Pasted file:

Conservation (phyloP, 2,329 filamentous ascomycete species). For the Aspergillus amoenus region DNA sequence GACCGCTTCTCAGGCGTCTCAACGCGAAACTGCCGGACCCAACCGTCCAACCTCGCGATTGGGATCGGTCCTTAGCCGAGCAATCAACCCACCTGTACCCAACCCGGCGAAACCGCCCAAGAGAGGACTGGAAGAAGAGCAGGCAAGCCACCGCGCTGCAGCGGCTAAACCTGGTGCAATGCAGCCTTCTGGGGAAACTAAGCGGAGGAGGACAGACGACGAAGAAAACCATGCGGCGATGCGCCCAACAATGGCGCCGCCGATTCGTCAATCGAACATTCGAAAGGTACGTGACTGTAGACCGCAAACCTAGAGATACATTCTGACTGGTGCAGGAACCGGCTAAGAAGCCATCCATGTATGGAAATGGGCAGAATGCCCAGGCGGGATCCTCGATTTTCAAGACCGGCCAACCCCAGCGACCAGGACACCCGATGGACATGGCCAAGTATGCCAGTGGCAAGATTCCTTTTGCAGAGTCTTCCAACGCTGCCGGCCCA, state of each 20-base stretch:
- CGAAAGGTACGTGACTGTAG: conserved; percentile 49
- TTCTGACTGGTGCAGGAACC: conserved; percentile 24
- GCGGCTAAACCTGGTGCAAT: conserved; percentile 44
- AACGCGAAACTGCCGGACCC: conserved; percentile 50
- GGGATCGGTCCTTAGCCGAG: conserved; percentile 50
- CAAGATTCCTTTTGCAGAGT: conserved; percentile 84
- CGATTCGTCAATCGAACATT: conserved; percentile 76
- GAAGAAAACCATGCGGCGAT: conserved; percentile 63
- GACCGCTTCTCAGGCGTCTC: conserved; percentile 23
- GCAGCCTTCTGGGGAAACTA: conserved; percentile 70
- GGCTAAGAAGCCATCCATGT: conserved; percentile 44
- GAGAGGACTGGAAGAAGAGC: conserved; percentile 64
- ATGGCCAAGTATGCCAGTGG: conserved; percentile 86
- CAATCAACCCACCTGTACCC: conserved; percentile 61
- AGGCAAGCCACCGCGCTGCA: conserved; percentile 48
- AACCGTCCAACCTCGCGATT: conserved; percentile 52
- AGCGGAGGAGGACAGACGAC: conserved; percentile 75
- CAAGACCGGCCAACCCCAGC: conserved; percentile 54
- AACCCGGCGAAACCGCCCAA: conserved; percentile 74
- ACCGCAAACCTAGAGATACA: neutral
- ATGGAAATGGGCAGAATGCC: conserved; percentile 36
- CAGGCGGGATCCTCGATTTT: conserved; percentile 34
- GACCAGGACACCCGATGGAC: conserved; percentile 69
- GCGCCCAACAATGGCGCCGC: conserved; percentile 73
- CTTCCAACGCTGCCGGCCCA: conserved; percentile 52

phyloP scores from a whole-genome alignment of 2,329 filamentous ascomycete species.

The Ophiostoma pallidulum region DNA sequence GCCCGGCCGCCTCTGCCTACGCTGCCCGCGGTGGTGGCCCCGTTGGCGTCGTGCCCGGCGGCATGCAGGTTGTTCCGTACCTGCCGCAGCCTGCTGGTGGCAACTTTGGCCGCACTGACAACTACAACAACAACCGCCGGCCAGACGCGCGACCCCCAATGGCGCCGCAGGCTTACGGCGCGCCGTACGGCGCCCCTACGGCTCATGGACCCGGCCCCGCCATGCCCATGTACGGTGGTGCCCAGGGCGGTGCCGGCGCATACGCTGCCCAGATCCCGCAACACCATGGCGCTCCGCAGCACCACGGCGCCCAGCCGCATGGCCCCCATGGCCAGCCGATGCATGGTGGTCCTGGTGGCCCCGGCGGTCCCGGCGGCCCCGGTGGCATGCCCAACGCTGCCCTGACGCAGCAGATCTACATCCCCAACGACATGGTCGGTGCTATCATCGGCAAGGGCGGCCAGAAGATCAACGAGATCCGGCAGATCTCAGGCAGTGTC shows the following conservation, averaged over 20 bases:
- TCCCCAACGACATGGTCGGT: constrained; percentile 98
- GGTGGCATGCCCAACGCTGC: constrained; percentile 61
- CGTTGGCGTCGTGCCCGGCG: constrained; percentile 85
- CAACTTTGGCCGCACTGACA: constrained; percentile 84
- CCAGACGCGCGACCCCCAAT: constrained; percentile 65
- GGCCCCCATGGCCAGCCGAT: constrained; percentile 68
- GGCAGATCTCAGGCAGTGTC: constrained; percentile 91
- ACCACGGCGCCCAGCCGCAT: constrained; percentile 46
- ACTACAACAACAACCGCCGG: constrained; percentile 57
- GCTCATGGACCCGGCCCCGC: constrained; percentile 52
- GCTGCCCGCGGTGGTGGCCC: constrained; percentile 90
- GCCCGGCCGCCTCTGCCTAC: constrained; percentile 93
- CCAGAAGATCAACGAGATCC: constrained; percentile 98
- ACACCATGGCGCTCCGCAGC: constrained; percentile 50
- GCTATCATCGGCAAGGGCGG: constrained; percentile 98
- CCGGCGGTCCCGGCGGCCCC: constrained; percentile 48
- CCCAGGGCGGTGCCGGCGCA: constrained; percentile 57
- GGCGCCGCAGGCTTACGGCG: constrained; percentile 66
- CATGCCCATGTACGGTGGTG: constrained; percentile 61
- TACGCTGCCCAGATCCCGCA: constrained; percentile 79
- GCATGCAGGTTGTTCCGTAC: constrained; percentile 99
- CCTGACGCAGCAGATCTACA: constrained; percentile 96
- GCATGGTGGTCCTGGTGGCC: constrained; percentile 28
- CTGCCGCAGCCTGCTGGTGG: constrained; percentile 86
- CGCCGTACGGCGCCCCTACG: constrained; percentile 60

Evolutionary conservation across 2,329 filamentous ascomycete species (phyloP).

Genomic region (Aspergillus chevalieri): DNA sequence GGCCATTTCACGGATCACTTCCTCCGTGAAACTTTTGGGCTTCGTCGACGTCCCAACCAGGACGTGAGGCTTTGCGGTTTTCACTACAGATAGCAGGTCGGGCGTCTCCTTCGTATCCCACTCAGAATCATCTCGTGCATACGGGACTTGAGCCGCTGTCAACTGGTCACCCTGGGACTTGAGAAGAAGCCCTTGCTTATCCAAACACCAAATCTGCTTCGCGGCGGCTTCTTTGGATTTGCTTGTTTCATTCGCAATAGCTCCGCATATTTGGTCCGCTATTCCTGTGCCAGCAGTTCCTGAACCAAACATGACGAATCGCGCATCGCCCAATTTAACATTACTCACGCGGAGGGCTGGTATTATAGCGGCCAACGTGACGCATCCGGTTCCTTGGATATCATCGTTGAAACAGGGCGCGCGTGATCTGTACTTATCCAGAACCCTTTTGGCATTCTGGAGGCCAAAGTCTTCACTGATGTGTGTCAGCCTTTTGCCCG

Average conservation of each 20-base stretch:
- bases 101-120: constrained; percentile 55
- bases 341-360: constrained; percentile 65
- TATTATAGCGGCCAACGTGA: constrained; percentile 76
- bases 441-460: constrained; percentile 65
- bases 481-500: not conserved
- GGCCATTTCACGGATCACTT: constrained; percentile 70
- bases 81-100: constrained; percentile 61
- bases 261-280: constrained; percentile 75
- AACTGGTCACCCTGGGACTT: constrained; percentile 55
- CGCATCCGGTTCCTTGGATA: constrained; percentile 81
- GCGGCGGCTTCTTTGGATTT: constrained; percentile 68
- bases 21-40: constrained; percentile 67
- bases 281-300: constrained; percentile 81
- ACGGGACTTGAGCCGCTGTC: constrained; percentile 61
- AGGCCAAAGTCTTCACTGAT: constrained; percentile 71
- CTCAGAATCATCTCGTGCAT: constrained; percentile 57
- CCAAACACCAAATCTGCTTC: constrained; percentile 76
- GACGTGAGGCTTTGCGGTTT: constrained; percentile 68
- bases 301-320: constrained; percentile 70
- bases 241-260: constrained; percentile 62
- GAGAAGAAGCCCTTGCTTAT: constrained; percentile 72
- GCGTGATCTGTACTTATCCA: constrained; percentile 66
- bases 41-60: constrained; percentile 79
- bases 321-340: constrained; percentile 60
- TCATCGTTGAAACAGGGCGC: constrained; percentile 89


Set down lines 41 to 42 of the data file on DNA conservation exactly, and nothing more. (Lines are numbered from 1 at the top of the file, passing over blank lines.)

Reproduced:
- CCAGAAGATCAACGAGATCC: constrained; percentile 98
- ACACCATGGCGCTCCGCAGC: constrained; percentile 50